MAY 20 – THE PROMISE OF THE SPIRIT

This Jesus…being by the right hand of God exalted, and having received of the Father the promise of the Holy Ghost.

Acts 2:32–33

The miraculous events wrought in Jerusalem by the Holy Spirit on the day of Pentecost indicated to the disciples that Jesus Christ, the Messiah Savior, had indeed taken His place at the right hand of the Majesty on high.

With Jewish critics all around, Peter lifted his voice and said that all who were in Jerusalem on that day were seeing the fulfillment of prophecy—the words of Jesus that He would send the Holy Spirit after His death and resurrection and exaltation.

“Therefore,” Peter cried, “let all the house of Israel know assuredly, that God hath made that same Jesus, whom ye have crucified, both Lord and Christ” (Acts 2:36).

Many, many have failed to note Peter’s Pentecostal emphasis: The important thing in God’s plan was the fact that Jesus had been exalted in heaven, and that His glorification there had been the signal for the coming of the promised Holy Spirit. What a lesson! The Spirit does not have to be begged—He comes when the Savior is honored and exalted!

Father, Your Spirit dwells in all those who receive Your gift of salvation through faith in Jesus Christ. What a power source we possess! Lord, awaken Your Church to this reality today, I earnestly pray![1]


  1. “This Jesus God raised up, and all of us are witnesses of it. 33. Therefore, having been exalted to God’s right hand, and having received from the Father the promise of the Holy Spirit, he has poured out what you now both see and hear.”

In these two verses Peter notes the redemptive facts of Jesus’ resurrection and ascension in conjunction with the outpouring of the Holy Spirit. In fact, he refers to the three Persons of the Trinity: the Father, Jesus, and the Holy Spirit. Three times in his Pentecost sermon he emphatically points to Jesus as this Jesus (see vv. 23, 32, 36) to recall for his audience their knowledge of and acquaintance with Jesus of Nazareth (v. 22). Once again Peter stresses the theme of the early Christian church: the resurrection from the dead (v. 24; and see 13:30, 33–34, 37; 17:31).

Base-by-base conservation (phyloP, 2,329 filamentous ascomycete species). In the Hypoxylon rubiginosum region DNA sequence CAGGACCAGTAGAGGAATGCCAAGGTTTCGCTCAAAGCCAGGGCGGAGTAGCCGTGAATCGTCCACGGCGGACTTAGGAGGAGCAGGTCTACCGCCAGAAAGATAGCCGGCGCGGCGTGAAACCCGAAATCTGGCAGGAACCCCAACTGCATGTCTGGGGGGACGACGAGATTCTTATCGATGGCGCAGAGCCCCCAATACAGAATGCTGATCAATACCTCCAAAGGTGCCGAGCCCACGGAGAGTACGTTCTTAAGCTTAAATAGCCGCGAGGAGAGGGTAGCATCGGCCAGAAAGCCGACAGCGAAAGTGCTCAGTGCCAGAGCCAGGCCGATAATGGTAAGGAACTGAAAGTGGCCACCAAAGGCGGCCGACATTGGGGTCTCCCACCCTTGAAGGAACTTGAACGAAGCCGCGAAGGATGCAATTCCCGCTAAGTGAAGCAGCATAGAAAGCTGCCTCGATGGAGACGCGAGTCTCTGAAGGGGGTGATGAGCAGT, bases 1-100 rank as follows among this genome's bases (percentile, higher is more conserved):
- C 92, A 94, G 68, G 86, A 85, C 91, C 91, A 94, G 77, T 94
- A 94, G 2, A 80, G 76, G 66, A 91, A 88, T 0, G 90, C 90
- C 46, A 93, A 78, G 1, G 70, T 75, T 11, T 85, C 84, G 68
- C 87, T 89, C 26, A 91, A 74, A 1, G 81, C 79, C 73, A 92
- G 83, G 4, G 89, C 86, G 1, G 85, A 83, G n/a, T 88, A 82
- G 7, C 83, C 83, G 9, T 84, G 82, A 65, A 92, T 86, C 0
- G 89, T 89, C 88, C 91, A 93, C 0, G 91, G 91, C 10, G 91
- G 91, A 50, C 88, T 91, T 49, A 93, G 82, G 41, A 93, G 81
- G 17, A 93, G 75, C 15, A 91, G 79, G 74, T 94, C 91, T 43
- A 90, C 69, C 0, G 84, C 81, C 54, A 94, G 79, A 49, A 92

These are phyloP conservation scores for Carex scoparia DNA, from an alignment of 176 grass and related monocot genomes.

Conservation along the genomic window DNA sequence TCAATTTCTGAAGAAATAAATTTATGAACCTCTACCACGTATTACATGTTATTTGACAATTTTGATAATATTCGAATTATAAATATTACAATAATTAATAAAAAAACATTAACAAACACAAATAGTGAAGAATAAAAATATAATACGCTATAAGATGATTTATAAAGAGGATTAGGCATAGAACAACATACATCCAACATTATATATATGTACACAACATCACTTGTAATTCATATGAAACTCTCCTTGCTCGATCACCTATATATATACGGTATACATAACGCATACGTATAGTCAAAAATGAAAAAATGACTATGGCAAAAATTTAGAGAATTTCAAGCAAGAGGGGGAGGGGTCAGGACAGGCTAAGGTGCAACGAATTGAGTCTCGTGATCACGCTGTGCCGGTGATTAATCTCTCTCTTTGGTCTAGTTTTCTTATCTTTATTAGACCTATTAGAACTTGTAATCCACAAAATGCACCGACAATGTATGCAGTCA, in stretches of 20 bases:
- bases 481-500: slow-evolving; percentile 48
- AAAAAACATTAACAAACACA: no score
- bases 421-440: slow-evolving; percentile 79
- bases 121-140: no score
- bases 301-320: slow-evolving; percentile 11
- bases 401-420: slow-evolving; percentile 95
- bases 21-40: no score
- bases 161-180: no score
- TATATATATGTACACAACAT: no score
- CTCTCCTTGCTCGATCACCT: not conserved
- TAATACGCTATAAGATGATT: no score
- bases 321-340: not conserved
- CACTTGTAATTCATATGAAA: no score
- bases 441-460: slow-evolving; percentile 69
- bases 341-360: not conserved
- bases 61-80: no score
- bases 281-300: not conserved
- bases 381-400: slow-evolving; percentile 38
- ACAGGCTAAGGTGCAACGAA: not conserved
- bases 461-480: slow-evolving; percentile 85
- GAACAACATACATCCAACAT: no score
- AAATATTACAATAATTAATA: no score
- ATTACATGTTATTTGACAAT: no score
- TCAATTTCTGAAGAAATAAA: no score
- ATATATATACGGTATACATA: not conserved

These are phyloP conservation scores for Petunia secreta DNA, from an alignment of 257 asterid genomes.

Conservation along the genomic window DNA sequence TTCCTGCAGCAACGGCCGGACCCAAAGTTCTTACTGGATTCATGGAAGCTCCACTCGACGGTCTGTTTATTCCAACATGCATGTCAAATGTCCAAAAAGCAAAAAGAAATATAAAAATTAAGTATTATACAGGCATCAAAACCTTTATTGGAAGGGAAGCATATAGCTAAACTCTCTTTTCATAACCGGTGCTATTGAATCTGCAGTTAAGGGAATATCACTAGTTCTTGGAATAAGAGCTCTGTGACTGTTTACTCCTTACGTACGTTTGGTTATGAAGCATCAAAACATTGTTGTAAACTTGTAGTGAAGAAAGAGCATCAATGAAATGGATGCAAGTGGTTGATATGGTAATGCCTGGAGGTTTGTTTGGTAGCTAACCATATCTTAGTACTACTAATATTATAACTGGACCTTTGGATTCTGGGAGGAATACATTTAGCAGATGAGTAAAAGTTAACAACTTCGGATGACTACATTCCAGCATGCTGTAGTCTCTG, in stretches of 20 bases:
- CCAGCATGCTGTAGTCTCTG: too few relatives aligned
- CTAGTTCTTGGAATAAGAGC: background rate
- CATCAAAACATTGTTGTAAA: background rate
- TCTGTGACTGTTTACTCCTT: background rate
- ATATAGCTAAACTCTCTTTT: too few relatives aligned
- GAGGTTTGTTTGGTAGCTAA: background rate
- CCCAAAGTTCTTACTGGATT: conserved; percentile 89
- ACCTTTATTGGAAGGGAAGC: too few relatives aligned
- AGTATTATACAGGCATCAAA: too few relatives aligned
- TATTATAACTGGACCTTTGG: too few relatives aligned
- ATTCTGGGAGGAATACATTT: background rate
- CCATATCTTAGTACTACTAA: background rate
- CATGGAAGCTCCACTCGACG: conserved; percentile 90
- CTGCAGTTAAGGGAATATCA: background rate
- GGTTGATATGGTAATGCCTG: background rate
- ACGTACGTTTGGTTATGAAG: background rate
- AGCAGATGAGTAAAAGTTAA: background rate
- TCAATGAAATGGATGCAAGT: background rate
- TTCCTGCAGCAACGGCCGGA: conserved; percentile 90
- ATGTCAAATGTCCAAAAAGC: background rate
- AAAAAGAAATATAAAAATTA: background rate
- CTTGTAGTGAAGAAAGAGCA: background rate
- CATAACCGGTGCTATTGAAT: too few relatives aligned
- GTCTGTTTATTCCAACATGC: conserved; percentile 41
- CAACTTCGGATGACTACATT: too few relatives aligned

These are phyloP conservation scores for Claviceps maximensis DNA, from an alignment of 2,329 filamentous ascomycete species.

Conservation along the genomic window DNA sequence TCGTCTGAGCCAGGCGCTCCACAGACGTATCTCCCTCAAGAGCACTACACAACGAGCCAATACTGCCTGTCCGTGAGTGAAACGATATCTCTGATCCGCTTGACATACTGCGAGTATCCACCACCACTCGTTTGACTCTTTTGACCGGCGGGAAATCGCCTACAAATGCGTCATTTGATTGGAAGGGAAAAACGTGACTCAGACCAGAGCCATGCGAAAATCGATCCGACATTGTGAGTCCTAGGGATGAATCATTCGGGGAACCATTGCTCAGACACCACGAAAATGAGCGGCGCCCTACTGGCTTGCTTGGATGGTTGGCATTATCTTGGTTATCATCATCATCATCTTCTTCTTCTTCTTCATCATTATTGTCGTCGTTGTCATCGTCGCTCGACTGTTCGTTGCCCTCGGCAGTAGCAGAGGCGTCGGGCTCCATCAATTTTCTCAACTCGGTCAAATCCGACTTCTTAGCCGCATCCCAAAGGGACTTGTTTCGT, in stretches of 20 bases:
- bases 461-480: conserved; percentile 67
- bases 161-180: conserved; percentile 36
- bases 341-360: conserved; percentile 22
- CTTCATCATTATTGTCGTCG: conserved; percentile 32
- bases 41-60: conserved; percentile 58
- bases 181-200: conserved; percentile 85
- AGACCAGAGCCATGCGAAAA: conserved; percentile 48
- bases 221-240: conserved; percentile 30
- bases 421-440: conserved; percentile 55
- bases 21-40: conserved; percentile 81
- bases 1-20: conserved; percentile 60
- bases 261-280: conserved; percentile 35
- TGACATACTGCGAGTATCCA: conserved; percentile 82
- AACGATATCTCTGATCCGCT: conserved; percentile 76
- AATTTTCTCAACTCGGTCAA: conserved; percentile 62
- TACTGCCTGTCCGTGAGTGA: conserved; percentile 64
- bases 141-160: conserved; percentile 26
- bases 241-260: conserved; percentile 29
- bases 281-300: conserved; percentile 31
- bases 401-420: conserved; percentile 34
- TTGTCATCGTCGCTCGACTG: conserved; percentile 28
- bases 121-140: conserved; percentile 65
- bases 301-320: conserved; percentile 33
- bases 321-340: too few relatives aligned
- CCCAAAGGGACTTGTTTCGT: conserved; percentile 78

In verses 32 and 33, Peter makes a distinction between the apostolic witnesses (“all of us are witnesses”) who have seen the resurrected Jesus and the multitude who observe the phenomena of Pentecost (“what you now both see and hear”). In another context, Peter states that Jesus appeared only to those witnesses “who were appointed beforehand by God” (10:41). Conversely, the multitude at Pentecost did not see the resurrected Christ; they saw and heard the visible and audible tokens of the Holy Spirit’s presence.

Because Peter’s audience had not seen Jesus in the forty-day period between his resurrection and ascension, they needed proof that what the eyewitnesses proclaimed was true. Therefore, they wanted to know the relationship between Jesus’ resurrection and the coming of the Holy Spirit. To meet the questions of his audience, Peter alludes to Jesus’ ascension and mentions Christ’s place at the right hand of God (compare 5:31). Christians eventually formulated these truths in the Apostles’ Creed and confessed that Jesus Christ

ascended to heaven,

and sits at the right hand

of God the Father almighty.

From his exalted position, Jesus has fulfilled the promise that the Father would send the Holy Spirit (refer to John 7:39; 14:26; 15:26). On the day of Pentecost Jesus’ words concerning the coming of the Spirit are being fulfilled. Consequently, everyone present at the temple area in Jerusalem is able to see the evidence of the outpouring of the Spirit. The listeners must know, therefore, that Jesus, seated at the right hand of God, has the authority to commission the Spirit to come and live in the hearts of the believers.

Peter approaches the end of his sermon, and at last he answers the crowd’s question, “What does this mean?” (v. 12). That is, the Holy Spirit promised by Jesus as a gift from the Father has come because of Jesus’ authority to send the Spirit. Peter tells his audience that Jesus indeed ascended and took the seat of honor next to God the Father.[2]


2:32, 33 Now Peter repeats an announcement that must have shocked his Jewish audience. The Messiah of whom David prophesied was Jesus of Nazareth. God had raised Him from among the dead, as the apostles could all testify because they were eyewitnesses to His resurrection. Following His resurrection, the Lord Jesus was exalted to the right hand of God, and now the Holy Spirit had been sent as promised by the Father. This was the explanation of what had happened in Jerusalem earlier in the day.[3]


[1] Tozer, A. W. (2015). Mornings with tozer: daily devotional readings. Chicago, IL: Moody Publishers.

[2] Kistemaker, S. J., & Hendriksen, W. (1953–2001). Exposition of the Acts of the Apostles (Vol. 17, pp. 100–101). Grand Rapids: Baker Book House.

[3] MacDonald, W. (1995). Believer’s Bible Commentary: Old and New Testaments. (A. Farstad, Ed.) (p. 1586). Nashville: Thomas Nelson.

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